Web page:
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Free to serve: ‘Don’t Ask, Don’t Tell’ ban on gays is history

Repeal of a 1993 law that allowed gays to serve only so long as they kept their sexual orientation private took effect Tuesday at 12:01 a.m. EDT.

The dropping of “don’t ask, don’t tell” means service members can now reveal they are gay without fear of investigation or discharge. Some in Congress still oppose the change, but top Pentagon leaders have certified that it will not undermine the military’s ability to recruit or to fight wars.

“Repeal Day” parties have been organised across the country to mark the victory for gay rights.

The US Congress voted last year to repeal the law, which was introduced in 1993 under the Clinton administration.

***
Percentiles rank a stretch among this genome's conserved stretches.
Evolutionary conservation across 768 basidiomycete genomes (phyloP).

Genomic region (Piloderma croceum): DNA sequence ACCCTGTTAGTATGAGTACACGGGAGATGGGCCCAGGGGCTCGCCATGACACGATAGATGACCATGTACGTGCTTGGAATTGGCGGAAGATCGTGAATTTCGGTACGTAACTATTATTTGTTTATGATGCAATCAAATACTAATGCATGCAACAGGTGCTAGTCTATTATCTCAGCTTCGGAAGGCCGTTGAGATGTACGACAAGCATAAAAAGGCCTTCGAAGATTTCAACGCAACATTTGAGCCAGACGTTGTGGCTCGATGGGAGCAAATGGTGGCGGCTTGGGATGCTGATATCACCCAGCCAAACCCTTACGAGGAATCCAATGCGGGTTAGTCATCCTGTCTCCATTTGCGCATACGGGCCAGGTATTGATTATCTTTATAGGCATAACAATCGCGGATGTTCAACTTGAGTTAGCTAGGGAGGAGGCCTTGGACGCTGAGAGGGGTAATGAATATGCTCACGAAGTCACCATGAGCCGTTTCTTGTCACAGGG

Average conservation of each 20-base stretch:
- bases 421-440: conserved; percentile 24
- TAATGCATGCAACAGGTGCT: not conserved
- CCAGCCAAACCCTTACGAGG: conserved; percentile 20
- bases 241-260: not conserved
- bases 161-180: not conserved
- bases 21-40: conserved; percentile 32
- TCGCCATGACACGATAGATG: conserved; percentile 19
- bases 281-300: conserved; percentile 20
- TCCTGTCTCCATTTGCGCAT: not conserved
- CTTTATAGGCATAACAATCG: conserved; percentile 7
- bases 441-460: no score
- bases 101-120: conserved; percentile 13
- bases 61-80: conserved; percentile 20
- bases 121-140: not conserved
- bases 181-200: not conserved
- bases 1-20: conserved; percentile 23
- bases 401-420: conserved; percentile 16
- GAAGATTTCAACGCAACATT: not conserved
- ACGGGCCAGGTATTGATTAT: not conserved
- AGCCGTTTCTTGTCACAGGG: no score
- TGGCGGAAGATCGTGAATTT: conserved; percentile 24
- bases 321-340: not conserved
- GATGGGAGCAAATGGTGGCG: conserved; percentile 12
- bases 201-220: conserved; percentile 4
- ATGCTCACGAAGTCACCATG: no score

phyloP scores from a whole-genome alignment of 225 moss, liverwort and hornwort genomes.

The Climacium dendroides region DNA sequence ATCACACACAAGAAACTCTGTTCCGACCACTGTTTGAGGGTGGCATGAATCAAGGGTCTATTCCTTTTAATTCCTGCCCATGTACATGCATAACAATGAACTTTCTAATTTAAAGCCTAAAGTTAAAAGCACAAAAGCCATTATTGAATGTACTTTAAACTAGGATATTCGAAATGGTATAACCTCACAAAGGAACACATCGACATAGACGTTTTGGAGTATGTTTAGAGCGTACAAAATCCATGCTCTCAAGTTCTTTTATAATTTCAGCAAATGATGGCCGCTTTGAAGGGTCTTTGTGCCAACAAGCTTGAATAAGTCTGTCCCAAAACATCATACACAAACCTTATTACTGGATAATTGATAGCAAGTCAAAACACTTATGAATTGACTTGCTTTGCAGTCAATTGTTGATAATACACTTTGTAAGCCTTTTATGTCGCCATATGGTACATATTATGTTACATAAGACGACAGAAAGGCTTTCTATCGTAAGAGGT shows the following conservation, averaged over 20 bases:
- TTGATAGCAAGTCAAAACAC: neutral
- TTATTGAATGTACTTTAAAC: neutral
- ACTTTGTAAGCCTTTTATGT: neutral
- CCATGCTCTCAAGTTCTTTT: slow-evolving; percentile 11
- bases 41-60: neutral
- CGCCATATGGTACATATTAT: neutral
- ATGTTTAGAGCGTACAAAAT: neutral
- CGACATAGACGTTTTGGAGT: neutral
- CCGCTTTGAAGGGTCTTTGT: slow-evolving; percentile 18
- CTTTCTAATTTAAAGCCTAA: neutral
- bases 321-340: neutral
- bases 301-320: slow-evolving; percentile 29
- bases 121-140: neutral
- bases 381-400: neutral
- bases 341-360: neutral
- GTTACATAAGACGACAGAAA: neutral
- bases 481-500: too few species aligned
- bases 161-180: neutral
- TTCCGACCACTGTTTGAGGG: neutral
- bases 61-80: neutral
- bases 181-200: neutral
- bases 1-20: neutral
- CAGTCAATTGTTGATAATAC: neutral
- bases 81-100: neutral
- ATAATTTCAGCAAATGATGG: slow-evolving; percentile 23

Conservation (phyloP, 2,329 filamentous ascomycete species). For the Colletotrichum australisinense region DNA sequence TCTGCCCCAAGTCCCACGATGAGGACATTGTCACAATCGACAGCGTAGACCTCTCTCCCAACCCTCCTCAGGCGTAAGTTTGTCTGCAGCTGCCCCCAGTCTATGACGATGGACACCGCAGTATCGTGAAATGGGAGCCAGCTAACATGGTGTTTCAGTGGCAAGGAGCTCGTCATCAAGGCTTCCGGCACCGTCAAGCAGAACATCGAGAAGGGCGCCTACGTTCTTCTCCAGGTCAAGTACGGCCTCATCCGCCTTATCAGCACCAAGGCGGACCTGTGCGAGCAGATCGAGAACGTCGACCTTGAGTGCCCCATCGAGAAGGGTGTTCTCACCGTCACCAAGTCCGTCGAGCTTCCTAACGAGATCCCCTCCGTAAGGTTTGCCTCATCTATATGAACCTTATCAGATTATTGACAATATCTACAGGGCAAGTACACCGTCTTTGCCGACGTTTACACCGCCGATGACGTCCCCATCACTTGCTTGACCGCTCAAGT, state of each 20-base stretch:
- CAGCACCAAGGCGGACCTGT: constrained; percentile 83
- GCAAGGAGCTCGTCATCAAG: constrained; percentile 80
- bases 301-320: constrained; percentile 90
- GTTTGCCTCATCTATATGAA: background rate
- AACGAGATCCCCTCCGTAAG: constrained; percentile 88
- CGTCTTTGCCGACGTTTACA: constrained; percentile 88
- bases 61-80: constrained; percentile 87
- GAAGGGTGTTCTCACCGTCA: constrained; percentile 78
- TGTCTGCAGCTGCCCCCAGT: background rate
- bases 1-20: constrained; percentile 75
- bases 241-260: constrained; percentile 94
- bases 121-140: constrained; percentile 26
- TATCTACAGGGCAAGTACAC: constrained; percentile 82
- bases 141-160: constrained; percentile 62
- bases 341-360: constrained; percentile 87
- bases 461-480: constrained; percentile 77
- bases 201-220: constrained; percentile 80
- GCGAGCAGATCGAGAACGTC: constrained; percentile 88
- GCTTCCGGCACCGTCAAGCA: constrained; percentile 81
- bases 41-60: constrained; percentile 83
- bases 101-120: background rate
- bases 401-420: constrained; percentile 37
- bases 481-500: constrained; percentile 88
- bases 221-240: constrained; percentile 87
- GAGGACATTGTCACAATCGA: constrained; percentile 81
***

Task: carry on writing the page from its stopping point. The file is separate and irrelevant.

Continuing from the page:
It replaced an outright ban on gay people serving in the military.

Under the policy, gay people were permitted to serve as long as they did not openly acknowledge their sexual orientation, while commanders were not allowed to ask.

Pentagon press secretary George Little told reporters on Monday that the Department of Defense was fully prepared for repeal, and that 97% of military personnel had received training on the new law.

The armed forces have been accepting applications from openly gay recruits for a number of weeks and will begin processing them now that the new law has taken effect.

The military has also published a revised set of regulations, without references to any ban against homosexual service members.